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Life has come full circle for Nicole Kidman

On the heels of her Golden Globe, SAG Award and Oscar-nominated performance in Lion, the movie star will soon return to the small screen in HBO's crime drama series, Big Little Lies. While the project was a welcomed change of medium, the show also shook up her personal life in more ways than one. 

To start, it reconnected her with co-star Zoë Kravitz, the only child of her former flame, Lenny Kravitz. "Well, I knew Zoe because I was engaged to her father," Kidman said in an interview with NET-A-PORTER.com's digital magazine, The EDIT. "It's all in the family! I love Lenny; he's a great guy." 

While an engagement was rumored during the stars' brief romance in the early 2000s, Kidman, who has been married to Keith Urban since 2006, never confirmed the claims until now. As for why the two never said "I Do," she told Vanity Fair in 2007, "It just wasn't right. I wasn't ready. We weren't ready." 

Nicole Kidman, The Edit

Photograph by Yelena Yemchuk, courtesy of The EDIT, NET-A-PORTER.com

All these years later, her reunion with Kravitz's daughter was welcomed, but there were other elements of shooting the miniseries that took a much darker toll on the actress. 

"I was quite traumatized after [filming] because we would shoot [the violent scenes] repeatedly. I was emotionally and physically traumatized. I'd come back and I'd need Keith to hold me, just to feel soothed. I think it worked on my psyche in a way that I didn't quite realize. As an actress, I don't clock in and out; it does bleed in and sometimes it's hard to process," she explained.

Nicole Kidman, The Edit

Photograph by Yelena Yemchuk, courtesy of The EDIT, NET-A-PORTER.com

"One of the craziest things happened after we'd done a lot of violent scenes. When you see them in the show they're flashes, but we needed to re-shoot them and re-shoot them so [director Jean-Marc Vallée] could get grabs of stuff. I couldn't sleep and the next morning I got up and went for a run to try and get some of [Celeste's] energy out. I came back  and I'd left my key, I couldn't get in the door. It's a glass door, so I got a rock and I threw the rock through the door. I'd never done anything like that. And then I realized, 'Oh my gosh, that's how much I'm holding all this in, the anger, the pain.'"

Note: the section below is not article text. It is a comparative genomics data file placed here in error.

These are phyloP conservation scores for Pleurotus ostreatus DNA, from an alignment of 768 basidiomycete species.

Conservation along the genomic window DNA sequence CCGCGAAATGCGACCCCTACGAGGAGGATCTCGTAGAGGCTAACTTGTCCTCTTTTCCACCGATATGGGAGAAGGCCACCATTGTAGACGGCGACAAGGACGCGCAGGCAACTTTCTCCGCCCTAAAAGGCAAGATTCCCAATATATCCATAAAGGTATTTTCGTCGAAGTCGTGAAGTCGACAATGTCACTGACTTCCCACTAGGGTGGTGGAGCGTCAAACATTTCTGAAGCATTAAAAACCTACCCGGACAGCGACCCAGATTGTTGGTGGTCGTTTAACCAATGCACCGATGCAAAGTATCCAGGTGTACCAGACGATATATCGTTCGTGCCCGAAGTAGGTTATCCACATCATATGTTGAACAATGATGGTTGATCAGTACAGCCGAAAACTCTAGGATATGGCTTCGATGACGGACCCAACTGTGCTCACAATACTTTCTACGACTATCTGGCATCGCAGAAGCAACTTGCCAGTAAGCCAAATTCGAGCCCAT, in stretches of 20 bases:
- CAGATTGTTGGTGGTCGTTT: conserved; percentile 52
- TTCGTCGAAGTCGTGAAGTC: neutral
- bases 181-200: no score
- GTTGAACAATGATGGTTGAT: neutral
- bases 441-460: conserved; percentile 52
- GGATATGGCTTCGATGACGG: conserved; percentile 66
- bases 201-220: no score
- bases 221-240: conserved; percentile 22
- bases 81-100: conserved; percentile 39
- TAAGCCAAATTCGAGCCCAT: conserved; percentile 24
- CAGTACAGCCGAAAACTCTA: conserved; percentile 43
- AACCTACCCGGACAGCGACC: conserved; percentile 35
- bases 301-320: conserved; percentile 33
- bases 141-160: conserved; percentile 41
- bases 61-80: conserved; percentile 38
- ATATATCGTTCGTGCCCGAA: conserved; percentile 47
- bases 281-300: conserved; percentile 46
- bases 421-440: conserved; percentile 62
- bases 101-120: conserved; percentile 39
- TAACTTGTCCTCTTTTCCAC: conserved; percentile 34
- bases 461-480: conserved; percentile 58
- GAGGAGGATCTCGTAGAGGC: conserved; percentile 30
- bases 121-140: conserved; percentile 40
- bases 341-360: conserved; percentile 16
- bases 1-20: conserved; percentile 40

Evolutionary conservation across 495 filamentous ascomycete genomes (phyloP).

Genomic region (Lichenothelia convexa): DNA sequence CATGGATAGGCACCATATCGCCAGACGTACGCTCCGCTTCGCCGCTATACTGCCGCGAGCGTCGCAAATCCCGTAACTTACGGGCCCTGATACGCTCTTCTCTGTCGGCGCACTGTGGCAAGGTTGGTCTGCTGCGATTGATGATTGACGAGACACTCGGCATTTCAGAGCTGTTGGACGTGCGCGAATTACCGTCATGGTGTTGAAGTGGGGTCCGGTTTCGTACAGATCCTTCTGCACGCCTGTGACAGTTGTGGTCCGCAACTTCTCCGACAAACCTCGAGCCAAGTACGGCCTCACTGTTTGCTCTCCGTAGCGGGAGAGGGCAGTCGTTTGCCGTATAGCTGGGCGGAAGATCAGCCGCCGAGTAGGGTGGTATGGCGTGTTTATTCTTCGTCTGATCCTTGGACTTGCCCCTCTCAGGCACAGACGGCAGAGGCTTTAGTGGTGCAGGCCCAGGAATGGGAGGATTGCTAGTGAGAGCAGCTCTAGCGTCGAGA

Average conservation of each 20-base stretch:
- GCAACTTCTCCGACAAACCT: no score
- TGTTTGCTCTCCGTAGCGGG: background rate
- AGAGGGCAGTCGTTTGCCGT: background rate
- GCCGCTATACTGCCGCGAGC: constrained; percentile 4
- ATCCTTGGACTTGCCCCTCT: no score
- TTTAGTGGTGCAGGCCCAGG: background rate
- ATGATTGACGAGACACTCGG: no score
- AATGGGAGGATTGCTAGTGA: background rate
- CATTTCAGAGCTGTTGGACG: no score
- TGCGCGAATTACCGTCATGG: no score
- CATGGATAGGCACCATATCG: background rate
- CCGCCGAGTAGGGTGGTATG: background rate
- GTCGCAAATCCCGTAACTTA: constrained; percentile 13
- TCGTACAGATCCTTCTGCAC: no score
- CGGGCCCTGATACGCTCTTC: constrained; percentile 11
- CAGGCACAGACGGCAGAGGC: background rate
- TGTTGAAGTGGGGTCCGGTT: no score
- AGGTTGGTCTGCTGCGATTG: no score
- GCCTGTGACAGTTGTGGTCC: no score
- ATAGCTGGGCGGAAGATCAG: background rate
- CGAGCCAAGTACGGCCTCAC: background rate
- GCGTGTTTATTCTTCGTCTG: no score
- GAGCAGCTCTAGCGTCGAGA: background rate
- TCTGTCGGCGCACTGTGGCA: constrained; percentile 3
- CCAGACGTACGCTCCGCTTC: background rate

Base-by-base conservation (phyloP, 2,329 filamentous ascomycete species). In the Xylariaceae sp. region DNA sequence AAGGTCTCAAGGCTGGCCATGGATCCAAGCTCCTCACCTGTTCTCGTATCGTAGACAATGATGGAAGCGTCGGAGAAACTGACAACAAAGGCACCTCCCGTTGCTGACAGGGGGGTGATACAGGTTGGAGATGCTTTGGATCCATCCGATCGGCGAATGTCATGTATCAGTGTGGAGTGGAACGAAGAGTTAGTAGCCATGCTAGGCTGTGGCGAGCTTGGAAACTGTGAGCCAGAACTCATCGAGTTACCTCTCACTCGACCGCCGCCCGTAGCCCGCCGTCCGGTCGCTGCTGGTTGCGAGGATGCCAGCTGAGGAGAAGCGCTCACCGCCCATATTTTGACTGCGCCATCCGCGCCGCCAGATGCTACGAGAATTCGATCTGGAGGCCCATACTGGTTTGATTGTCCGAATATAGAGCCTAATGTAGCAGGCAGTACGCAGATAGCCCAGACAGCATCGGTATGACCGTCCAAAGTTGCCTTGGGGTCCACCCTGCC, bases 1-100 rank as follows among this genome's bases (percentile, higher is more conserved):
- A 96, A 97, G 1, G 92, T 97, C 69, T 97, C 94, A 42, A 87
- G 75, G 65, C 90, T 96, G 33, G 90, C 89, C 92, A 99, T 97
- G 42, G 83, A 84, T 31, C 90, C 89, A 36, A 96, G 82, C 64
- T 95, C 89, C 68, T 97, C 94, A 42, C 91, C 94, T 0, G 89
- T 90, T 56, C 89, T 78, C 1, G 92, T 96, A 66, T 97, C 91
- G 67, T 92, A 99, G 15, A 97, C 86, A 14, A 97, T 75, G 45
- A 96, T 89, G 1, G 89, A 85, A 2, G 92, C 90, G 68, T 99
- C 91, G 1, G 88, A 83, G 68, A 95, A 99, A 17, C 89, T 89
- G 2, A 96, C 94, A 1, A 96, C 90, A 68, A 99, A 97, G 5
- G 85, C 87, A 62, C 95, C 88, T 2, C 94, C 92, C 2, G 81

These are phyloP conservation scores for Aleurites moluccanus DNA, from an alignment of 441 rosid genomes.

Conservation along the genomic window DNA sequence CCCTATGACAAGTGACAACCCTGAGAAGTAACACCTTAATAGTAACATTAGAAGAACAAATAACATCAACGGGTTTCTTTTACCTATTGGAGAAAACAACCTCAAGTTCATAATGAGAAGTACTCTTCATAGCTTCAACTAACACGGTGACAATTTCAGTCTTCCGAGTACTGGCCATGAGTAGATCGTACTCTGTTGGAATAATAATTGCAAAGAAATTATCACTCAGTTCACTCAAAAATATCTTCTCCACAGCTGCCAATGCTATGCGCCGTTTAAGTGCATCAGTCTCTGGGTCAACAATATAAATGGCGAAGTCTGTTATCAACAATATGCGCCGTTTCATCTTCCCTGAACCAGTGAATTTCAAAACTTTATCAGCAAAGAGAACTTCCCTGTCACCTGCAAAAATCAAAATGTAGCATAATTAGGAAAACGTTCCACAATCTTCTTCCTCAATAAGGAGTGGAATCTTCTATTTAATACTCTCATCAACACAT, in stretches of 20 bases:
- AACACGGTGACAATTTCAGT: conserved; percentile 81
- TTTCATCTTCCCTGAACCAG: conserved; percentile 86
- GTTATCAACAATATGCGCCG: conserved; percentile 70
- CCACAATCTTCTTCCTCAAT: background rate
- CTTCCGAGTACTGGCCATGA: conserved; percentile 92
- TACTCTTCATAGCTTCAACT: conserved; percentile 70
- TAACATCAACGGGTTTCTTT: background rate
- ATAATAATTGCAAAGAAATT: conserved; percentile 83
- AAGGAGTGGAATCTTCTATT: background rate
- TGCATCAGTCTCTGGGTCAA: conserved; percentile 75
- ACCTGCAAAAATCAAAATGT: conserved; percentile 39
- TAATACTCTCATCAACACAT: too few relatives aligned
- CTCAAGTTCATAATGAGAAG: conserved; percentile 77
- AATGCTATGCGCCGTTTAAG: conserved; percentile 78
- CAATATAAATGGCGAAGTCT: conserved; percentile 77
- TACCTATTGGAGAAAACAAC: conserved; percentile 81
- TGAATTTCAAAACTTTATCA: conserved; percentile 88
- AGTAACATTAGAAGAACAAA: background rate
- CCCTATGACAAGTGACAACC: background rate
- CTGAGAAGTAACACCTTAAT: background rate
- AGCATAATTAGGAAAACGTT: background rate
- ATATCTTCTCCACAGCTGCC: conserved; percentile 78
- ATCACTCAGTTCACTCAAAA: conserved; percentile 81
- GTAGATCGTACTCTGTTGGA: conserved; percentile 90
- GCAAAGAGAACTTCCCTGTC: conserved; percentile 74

Despite the show's deep-seated emotional effect, Kidman is part of project that puts female characters at the forefront—the kind of project Kidman spent her childhood fighting toward. 

"My mother was part of the Women's Electoral Lobby and she would take me to hand out pamphlets when there was voting on behalf of feminism. That's how I was raised; we would sit in the back rooms of the WEL while they were all talking. I remember sitting there listening, sort of not understanding but understanding that there was a movement happening, that as women we were powerful together, that we needed to have equality," she recalled to the magazine. "I was teased at school for my mum being a feminist. I just said, 'OK, it doesn't matter. I'll stand up for what I believe in.'"

To see The EDIT's full interview with Nicole Kidman, go here or download the free EDIT app at the App Store and Google Play.